The Fielder question looms large, as the Mariners -- or any interested team -- must decide whether to hold substantial salary space for that push or to go forward with other signings.
"I think you have to be patient in the process, but there's also a point where you get to an end game and you have to make a decision and do what you think will help you going forward," Zduriencik said. "You get a little better feel as time goes on. A week from now, we should know more. Three days from now we'll probably know more. But when you really have a feel for where years or dollars are ending up on any of these free agents, [you know] if you're in or you're out."
The Fielder situation is interesting because more teams are dropping hints that they're not willing to jump in on the 27-year-old, whose price tag figures to be as high as one of the game's premier power hitters in his prime. Fielder hit 38 home runs with 120 RBIs this past season when he finished third in the National League MVP voting after posting a .299/.415/.566 line.
Among the rumors circulating Monday from the Meetings were that the Nationals, Blue Jays and Brewers -- all possible Prince pursuers -- weren't going to leap into the fray. With the big-money Yankees, Red Sox and Phillies all possessing big-ticket first basemen already, there may not be as large a bidding war as expected for Fielder.
But Zduriencik noted it's impossible to tell whether teams are laying low and playing possum. He himself prefers the low-key approach, not just in regard to Fielder but with any pursuit of free agents or trades.
"I don't love to jump out there. We do our business and we're trying to build this thing," he said. "I don't think you want to be out there making proclamations about making a big splash. To me the big splash is if you ever do one. Some of the deals we've done in the past, it wasn't until the very end when word got out and then it was well received.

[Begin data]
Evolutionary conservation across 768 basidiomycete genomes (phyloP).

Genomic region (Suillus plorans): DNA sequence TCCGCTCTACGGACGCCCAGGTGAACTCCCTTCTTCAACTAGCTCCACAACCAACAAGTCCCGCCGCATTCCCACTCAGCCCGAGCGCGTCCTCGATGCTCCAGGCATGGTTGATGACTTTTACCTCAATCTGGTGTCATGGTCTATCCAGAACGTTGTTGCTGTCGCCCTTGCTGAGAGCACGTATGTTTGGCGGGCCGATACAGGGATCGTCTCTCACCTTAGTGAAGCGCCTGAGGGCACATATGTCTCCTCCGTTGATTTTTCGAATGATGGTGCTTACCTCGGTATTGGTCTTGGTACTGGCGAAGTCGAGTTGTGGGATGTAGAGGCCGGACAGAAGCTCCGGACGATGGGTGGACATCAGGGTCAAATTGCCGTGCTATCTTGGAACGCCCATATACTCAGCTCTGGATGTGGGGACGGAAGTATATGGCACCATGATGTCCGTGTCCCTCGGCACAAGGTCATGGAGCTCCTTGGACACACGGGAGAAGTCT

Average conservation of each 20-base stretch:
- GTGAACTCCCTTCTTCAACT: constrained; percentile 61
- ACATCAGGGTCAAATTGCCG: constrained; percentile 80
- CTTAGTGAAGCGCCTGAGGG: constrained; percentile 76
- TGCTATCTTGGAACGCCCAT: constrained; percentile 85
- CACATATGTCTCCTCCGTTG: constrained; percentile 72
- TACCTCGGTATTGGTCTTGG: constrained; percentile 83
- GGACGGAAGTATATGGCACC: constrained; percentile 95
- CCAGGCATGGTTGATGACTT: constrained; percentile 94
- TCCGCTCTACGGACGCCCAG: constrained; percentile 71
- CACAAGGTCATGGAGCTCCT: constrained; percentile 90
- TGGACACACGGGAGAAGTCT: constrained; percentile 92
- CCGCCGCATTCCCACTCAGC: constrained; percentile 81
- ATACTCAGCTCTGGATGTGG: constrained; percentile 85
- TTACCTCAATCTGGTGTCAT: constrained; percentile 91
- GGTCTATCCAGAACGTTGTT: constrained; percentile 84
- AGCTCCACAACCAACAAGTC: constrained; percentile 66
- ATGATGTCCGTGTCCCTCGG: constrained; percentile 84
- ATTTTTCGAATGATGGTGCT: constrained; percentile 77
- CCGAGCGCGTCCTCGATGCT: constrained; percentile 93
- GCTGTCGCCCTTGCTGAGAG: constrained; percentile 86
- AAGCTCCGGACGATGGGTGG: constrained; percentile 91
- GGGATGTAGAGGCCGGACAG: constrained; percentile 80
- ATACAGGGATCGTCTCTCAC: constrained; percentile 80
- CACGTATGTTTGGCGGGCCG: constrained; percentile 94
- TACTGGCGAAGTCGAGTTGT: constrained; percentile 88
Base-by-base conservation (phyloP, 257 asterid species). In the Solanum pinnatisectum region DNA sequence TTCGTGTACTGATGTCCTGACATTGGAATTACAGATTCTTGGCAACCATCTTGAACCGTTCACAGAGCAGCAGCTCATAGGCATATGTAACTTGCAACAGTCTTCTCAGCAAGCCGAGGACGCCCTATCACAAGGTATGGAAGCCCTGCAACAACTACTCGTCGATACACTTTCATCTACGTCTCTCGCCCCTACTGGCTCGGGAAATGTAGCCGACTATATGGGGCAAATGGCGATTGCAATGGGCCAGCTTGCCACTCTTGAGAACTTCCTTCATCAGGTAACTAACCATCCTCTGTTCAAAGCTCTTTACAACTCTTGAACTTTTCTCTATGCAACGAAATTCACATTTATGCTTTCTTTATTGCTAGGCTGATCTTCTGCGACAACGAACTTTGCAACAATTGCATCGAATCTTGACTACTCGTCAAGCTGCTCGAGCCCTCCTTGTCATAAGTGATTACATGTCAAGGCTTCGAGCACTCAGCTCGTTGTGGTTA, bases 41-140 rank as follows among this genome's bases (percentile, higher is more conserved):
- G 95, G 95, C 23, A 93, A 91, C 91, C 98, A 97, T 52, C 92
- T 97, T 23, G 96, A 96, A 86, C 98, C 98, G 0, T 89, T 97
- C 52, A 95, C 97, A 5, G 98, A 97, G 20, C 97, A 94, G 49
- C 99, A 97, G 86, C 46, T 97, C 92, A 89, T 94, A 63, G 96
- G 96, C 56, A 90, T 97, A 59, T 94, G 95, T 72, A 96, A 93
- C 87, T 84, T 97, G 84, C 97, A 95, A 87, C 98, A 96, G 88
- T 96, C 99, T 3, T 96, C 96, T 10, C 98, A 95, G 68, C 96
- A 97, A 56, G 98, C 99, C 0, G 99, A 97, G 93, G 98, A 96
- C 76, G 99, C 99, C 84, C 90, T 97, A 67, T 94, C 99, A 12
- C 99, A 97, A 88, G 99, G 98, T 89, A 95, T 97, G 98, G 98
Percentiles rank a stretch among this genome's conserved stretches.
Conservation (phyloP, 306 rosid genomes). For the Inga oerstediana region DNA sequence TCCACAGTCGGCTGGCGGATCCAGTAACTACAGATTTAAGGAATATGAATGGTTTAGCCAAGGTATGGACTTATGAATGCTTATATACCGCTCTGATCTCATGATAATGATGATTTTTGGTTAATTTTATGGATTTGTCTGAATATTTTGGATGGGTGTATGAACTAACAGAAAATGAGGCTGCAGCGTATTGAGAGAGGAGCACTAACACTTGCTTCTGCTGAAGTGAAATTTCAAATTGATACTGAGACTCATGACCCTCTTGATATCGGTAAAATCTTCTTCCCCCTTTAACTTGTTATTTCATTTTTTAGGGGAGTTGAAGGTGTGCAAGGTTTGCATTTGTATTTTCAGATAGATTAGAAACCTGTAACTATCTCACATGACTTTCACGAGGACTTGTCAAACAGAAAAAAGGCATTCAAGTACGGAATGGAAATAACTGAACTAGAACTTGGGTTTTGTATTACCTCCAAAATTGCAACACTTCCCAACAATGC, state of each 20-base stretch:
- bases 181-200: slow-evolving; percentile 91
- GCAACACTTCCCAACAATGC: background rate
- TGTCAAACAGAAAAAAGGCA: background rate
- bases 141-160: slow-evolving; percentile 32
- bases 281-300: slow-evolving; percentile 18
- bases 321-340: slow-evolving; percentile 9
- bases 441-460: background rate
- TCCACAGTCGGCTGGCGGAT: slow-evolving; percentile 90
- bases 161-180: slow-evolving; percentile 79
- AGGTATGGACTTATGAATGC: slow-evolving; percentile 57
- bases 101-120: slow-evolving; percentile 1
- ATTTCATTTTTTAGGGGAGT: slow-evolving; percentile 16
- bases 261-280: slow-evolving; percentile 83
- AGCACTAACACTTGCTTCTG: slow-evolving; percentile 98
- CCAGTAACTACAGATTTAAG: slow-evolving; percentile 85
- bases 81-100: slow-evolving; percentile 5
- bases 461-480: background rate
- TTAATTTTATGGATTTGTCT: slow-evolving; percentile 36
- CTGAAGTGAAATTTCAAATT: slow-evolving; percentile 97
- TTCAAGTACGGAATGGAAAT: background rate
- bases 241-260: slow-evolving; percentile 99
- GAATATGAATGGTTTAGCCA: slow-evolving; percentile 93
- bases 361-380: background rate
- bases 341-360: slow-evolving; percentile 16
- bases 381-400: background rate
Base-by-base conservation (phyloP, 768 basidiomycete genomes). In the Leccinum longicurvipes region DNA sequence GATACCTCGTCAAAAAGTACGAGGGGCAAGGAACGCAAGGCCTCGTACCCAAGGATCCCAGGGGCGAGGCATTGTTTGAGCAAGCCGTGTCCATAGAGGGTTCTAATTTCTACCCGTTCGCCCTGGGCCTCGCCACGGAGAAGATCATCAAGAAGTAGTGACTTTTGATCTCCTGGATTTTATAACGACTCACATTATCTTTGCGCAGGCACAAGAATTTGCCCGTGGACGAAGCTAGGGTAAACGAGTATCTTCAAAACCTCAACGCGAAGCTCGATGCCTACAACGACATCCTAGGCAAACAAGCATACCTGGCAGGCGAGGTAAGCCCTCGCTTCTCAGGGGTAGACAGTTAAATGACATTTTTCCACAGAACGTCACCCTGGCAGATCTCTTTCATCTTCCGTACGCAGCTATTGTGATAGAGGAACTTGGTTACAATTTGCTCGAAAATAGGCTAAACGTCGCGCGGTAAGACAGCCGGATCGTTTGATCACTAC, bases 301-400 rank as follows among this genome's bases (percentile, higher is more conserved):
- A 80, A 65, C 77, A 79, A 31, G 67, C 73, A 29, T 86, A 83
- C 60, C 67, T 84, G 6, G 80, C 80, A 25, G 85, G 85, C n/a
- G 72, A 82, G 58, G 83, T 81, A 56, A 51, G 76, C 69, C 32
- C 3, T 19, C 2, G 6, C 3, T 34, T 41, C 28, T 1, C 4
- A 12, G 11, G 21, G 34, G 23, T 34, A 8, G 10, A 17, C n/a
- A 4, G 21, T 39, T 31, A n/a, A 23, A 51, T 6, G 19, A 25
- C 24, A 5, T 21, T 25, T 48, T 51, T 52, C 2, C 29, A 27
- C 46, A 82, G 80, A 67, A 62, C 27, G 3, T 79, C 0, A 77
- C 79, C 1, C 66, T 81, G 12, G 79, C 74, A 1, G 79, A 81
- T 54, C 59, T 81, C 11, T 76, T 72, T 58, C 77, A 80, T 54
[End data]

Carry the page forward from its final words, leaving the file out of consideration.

"Sometimes things fall apart and it's not always because of you. It's because the other side didn't buy into it. Those are the unknowns. From our standpoint, to go out and blow your trumpet doesn't do any good."
As usual, there were numerous reports of potential dealings Monday, but little in the way of finished business emerging on the opening day of the offseason gathering at the sprawling hotel in north Dallas.
The most prominent Seattle-based national story line was Jon Paul Morosi of FOXSports.com tweeting that the club had interest in veteran pitcher Jamie Moyer and fellow lefty Jeff Francis, a 30-year-old Vancouver, B.C., native who is a free agent after going 6-16 with a 4.82 ERA in Kansas City last year.
Zduriencik won't address specific players he's pursuing, but he is interested in finding a veteran starting pitcher to help fill out a rotation that has Felix Hernandez, Michael Pineda and Jason Vargas as returning starters, but one that could use another proven arm to ease the timeline on the promotion of several promising prospects who might not quite be Major League ready.
Moyer obviously is well known in Seattle and presumably would only be of interest to the Mariners as a Minor League signee with an invite to Major League camp, given that he's 49 and coming off Tommy John elbow surgery.
Francis is younger, but had a shoulder issue that wiped out his 2009 season. He was back to full strength last year, pitching 183 innings before Royals manager Ned Yost shut him down for his final few starts in order to not push him too far beyond his 104 1/3 innings the prior year in Colorado.
Though Francis' win-loss record didn't show it, he pitched relatively well for Kansas City on a one-year, $2 million contract. Like Moyer, Francis relies on control over velocity, with a fastball in the upper 80s to go with his change and curveball.
Zduriencik has said his offseason wish list includes a potent bat, a veteran starter, a left-handed reliever and backup depth at catcher and shortstop. The catching box was crossed off with the recent trade of reliever Josh Lueke to Tampa Bay for John Jaso.
The other pursuits continue, with the big bat obviously being something that looms over the rest if it belongs to Fielder.